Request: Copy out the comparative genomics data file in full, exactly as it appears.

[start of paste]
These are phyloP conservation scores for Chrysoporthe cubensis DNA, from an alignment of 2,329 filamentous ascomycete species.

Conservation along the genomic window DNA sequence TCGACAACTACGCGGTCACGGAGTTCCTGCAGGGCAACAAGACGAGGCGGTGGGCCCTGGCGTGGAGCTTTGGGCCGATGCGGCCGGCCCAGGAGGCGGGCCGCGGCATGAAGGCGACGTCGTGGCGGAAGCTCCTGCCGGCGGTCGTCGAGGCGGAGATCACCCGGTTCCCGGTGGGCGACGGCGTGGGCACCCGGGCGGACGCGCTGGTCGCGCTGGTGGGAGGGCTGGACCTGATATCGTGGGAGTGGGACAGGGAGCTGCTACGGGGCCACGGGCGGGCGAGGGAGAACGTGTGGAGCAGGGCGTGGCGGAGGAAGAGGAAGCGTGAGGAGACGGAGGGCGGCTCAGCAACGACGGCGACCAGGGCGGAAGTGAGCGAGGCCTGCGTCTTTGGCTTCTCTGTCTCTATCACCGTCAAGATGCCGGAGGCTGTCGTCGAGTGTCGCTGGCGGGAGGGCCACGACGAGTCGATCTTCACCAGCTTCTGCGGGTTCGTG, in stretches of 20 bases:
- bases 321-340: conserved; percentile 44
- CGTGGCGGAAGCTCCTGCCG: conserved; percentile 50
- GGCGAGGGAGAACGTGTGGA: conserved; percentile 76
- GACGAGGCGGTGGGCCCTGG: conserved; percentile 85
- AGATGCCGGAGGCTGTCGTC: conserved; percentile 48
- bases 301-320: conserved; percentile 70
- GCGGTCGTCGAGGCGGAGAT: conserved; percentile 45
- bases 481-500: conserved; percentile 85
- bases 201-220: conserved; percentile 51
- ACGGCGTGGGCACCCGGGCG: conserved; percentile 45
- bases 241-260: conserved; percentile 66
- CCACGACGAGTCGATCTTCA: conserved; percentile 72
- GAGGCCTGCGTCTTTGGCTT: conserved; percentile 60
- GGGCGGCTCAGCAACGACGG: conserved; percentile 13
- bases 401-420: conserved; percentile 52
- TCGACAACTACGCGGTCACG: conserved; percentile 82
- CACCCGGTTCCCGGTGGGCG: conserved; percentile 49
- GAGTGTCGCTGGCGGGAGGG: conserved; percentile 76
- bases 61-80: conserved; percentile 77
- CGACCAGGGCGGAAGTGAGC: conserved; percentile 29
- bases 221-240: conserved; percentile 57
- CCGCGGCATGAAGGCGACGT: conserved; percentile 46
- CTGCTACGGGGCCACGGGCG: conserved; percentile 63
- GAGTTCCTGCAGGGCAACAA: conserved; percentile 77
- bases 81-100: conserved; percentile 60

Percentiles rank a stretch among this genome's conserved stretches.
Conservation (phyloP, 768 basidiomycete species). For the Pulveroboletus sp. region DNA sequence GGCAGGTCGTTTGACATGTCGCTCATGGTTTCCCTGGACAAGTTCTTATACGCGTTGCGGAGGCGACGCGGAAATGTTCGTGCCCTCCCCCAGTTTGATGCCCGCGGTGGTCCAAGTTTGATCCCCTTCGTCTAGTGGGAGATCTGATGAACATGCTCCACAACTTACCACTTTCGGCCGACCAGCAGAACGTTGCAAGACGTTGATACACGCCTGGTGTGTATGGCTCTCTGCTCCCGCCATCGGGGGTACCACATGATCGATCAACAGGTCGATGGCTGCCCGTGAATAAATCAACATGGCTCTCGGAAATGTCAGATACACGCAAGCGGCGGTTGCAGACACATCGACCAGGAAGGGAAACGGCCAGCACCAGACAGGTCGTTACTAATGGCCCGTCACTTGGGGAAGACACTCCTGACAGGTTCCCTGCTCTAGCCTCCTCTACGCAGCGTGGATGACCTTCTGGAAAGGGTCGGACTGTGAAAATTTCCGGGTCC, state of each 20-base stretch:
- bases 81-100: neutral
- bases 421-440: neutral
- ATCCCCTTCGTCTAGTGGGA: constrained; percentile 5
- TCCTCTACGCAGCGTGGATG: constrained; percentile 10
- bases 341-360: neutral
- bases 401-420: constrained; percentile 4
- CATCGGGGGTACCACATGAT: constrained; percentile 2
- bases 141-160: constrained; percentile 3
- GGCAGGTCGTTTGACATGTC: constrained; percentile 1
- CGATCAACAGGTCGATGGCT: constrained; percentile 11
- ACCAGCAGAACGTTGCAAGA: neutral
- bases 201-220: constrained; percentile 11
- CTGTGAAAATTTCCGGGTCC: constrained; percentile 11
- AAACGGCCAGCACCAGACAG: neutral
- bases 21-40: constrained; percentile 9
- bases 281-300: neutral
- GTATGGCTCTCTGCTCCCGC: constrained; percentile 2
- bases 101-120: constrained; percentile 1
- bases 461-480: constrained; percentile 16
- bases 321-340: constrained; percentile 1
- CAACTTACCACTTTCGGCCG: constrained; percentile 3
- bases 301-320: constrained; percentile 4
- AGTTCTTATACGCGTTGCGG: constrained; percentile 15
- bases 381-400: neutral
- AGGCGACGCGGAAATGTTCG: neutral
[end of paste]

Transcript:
These are phyloP conservation scores for Chrysoporthe cubensis DNA, from an alignment of 2,329 filamentous ascomycete species.

Conservation along the genomic window DNA sequence TCGACAACTACGCGGTCACGGAGTTCCTGCAGGGCAACAAGACGAGGCGGTGGGCCCTGGCGTGGAGCTTTGGGCCGATGCGGCCGGCCCAGGAGGCGGGCCGCGGCATGAAGGCGACGTCGTGGCGGAAGCTCCTGCCGGCGGTCGTCGAGGCGGAGATCACCCGGTTCCCGGTGGGCGACGGCGTGGGCACCCGGGCGGACGCGCTGGTCGCGCTGGTGGGAGGGCTGGACCTGATATCGTGGGAGTGGGACAGGGAGCTGCTACGGGGCCACGGGCGGGCGAGGGAGAACGTGTGGAGCAGGGCGTGGCGGAGGAAGAGGAAGCGTGAGGAGACGGAGGGCGGCTCAGCAACGACGGCGACCAGGGCGGAAGTGAGCGAGGCCTGCGTCTTTGGCTTCTCTGTCTCTATCACCGTCAAGATGCCGGAGGCTGTCGTCGAGTGTCGCTGGCGGGAGGGCCACGACGAGTCGATCTTCACCAGCTTCTGCGGGTTCGTG, in stretches of 20 bases:
- bases 321-340: conserved; percentile 44
- CGTGGCGGAAGCTCCTGCCG: conserved; percentile 50
- GGCGAGGGAGAACGTGTGGA: conserved; percentile 76
- GACGAGGCGGTGGGCCCTGG: conserved; percentile 85
- AGATGCCGGAGGCTGTCGTC: conserved; percentile 48
- bases 301-320: conserved; percentile 70
- GCGGTCGTCGAGGCGGAGAT: conserved; percentile 45
- bases 481-500: conserved; percentile 85
- bases 201-220: conserved; percentile 51
- ACGGCGTGGGCACCCGGGCG: conserved; percentile 45
- bases 241-260: conserved; percentile 66
- CCACGACGAGTCGATCTTCA: conserved; percentile 72
- GAGGCCTGCGTCTTTGGCTT: conserved; percentile 60
- GGGCGGCTCAGCAACGACGG: conserved; percentile 13
- bases 401-420: conserved; percentile 52
- TCGACAACTACGCGGTCACG: conserved; percentile 82
- CACCCGGTTCCCGGTGGGCG: conserved; percentile 49
- GAGTGTCGCTGGCGGGAGGG: conserved; percentile 76
- bases 61-80: conserved; percentile 77
- CGACCAGGGCGGAAGTGAGC: conserved; percentile 29
- bases 221-240: conserved; percentile 57
- CCGCGGCATGAAGGCGACGT: conserved; percentile 46
- CTGCTACGGGGCCACGGGCG: conserved; percentile 63
- GAGTTCCTGCAGGGCAACAA: conserved; percentile 77
- bases 81-100: conserved; percentile 60

Percentiles rank a stretch among this genome's conserved stretches.
Conservation (phyloP, 768 basidiomycete species). For the Pulveroboletus sp. region DNA sequence GGCAGGTCGTTTGACATGTCGCTCATGGTTTCCCTGGACAAGTTCTTATACGCGTTGCGGAGGCGACGCGGAAATGTTCGTGCCCTCCCCCAGTTTGATGCCCGCGGTGGTCCAAGTTTGATCCCCTTCGTCTAGTGGGAGATCTGATGAACATGCTCCACAACTTACCACTTTCGGCCGACCAGCAGAACGTTGCAAGACGTTGATACACGCCTGGTGTGTATGGCTCTCTGCTCCCGCCATCGGGGGTACCACATGATCGATCAACAGGTCGATGGCTGCCCGTGAATAAATCAACATGGCTCTCGGAAATGTCAGATACACGCAAGCGGCGGTTGCAGACACATCGACCAGGAAGGGAAACGGCCAGCACCAGACAGGTCGTTACTAATGGCCCGTCACTTGGGGAAGACACTCCTGACAGGTTCCCTGCTCTAGCCTCCTCTACGCAGCGTGGATGACCTTCTGGAAAGGGTCGGACTGTGAAAATTTCCGGGTCC, state of each 20-base stretch:
- bases 81-100: neutral
- bases 421-440: neutral
- ATCCCCTTCGTCTAGTGGGA: constrained; percentile 5
- TCCTCTACGCAGCGTGGATG: constrained; percentile 10
- bases 341-360: neutral
- bases 401-420: constrained; percentile 4
- CATCGGGGGTACCACATGAT: constrained; percentile 2
- bases 141-160: constrained; percentile 3
- GGCAGGTCGTTTGACATGTC: constrained; percentile 1
- CGATCAACAGGTCGATGGCT: constrained; percentile 11
- ACCAGCAGAACGTTGCAAGA: neutral
- bases 201-220: constrained; percentile 11
- CTGTGAAAATTTCCGGGTCC: constrained; percentile 11
- AAACGGCCAGCACCAGACAG: neutral
- bases 21-40: constrained; percentile 9
- bases 281-300: neutral
- GTATGGCTCTCTGCTCCCGC: constrained; percentile 2
- bases 101-120: constrained; percentile 1
- bases 461-480: constrained; percentile 16
- bases 321-340: constrained; percentile 1
- CAACTTACCACTTTCGGCCG: constrained; percentile 3
- bases 301-320: constrained; percentile 4
- AGTTCTTATACGCGTTGCGG: constrained; percentile 15
- bases 381-400: neutral
- AGGCGACGCGGAAATGTTCG: neutral